Just finished Split Image, from 1982, directed by Ted Kotcheff, whose First Blood was released in the same year.
Split Image was a decent enough movie, but the ending seemed a bit too pat. As far as early ’80s flicks on religious cults and de-programming, 1981’s Ticket To Heaven, starring Nick Mancuso, was much creepier and convincing in its depiction of fanaticism and brainwashing.
Split Image had a much livelier cast, though, and a tad more melodrama, which is fine, but the de-programming sequence wasn’t as convincing. James Woods, as the de-programmer, played a great, complicated character: a smart, yet vulgar and shady operator whom you’re not sure you like. The movie’s worth seeing for Woods alone.
On the topic of families forcibly abducting family members from religious cults when the family member isn’t interested in leaving the cult… I used to find it easy to root for the families, but, considering the circumstances under which the family members fell into their cult membership, I’m not so sure the families, passionate as they are, are in the right.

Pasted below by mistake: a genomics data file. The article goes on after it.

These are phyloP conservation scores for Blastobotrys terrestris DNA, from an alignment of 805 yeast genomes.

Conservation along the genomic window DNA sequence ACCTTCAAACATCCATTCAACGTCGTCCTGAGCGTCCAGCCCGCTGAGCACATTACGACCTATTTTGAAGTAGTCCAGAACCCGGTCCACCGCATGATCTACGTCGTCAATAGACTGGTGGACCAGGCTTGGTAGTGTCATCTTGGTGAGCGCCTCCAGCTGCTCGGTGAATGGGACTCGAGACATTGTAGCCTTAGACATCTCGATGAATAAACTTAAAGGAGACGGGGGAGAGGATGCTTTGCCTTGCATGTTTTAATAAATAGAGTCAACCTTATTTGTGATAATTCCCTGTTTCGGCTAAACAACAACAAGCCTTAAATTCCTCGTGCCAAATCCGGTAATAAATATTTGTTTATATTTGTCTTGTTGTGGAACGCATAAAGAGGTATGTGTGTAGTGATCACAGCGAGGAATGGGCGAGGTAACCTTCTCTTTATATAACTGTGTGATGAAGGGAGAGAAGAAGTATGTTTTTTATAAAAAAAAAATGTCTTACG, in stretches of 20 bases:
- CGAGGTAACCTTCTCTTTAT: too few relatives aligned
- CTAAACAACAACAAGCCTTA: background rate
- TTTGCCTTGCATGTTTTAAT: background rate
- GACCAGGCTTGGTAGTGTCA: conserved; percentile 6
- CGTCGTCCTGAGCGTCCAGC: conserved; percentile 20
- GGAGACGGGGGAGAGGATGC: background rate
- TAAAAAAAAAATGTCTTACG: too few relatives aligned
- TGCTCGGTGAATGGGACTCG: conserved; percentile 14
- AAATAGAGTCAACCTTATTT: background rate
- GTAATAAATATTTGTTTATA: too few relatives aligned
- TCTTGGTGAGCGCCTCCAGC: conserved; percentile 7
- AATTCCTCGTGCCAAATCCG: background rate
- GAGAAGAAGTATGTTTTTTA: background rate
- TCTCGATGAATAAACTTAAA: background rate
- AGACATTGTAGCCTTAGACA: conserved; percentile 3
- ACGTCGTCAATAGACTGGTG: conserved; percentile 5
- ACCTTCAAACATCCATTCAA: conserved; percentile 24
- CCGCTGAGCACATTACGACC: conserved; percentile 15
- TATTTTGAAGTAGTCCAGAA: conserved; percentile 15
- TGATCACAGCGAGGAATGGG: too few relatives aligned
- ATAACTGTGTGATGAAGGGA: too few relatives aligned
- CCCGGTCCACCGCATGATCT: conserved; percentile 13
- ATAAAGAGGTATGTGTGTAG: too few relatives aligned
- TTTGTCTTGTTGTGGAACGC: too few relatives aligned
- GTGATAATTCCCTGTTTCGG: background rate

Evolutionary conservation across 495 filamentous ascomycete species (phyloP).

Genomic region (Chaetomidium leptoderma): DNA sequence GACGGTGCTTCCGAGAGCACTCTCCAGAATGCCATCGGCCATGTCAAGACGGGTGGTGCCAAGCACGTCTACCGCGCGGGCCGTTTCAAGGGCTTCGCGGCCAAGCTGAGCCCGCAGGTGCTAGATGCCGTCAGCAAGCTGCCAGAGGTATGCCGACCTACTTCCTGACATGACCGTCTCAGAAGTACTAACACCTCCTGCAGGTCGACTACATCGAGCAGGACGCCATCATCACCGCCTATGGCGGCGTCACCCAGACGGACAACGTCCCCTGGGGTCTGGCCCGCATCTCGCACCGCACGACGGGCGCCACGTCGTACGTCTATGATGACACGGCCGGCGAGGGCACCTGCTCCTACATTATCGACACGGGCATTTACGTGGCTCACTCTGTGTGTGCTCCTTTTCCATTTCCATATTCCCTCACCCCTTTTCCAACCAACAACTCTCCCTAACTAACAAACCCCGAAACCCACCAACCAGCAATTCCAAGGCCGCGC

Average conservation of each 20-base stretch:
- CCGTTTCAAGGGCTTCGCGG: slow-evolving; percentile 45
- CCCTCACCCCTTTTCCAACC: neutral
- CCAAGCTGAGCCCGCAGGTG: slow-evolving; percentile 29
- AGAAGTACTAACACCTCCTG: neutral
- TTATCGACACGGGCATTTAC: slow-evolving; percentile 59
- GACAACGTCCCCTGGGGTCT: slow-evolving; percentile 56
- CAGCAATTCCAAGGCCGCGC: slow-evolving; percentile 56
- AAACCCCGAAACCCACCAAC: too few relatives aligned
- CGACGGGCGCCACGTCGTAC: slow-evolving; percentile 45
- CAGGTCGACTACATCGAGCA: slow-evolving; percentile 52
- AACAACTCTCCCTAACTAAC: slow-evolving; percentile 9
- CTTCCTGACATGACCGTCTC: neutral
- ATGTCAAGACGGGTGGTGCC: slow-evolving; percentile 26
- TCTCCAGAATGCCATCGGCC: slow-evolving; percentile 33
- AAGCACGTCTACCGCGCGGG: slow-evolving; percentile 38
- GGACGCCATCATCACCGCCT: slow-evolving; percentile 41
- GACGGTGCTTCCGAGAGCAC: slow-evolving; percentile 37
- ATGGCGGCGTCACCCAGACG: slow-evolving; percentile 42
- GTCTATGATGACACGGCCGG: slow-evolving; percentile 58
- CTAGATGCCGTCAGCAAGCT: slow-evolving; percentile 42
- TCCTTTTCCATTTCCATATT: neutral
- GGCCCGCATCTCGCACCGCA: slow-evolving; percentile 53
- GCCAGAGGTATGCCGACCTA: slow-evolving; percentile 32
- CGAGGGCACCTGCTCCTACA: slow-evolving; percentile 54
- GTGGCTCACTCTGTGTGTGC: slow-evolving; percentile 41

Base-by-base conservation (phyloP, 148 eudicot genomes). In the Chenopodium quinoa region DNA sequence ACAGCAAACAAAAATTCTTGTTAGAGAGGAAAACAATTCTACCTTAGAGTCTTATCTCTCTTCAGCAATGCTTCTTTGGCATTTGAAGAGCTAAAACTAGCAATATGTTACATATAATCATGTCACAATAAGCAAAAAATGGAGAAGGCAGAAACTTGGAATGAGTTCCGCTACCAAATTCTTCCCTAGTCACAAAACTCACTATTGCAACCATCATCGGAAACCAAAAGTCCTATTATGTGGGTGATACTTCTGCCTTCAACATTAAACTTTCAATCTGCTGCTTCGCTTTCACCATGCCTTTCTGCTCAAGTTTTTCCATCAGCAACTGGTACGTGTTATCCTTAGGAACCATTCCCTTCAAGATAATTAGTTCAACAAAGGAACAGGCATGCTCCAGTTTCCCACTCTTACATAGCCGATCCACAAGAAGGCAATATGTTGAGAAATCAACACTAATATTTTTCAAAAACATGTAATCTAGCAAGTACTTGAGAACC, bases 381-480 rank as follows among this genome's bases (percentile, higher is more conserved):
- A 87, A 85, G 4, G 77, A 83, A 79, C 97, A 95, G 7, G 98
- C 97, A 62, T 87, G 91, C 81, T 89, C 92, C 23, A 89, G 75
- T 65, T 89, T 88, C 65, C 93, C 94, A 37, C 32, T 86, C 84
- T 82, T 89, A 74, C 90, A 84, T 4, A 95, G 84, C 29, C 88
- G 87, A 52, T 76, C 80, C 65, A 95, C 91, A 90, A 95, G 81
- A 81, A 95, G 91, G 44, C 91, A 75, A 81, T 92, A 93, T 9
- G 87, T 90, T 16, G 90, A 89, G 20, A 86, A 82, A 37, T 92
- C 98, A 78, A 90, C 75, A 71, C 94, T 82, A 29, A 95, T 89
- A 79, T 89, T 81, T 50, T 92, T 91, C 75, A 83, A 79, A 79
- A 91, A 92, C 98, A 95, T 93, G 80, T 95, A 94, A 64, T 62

They’re certainly wrong in the eyes of the law (such a move is, after all, kidnapping at worst, unlawful restraint at best), and, just on principle, I have a hard time getting behind the abductors, no matter how emotionally driven their motives might be.
Religious fanaticism aside, some adults make bad decisions that affect their parents in all sorts of different ways.
Maybe the decision deemed harmful by the parents isn’t impacting the adult child in a negative way at all.
Some adult children are simply selfish people, or merely deluded about the effect their behavior’s had on those that care about them.
That said, parental disapproval of a lifestyle choice isn’t a solid enough justification for infringing on their adult offspring’s rights.
While I’m no fan of all-consuming religious cults, I’m also not a big fan of control freaks, driven by emotion, forcing their will on someone else simply because that someone else has chosen to cut ties with them.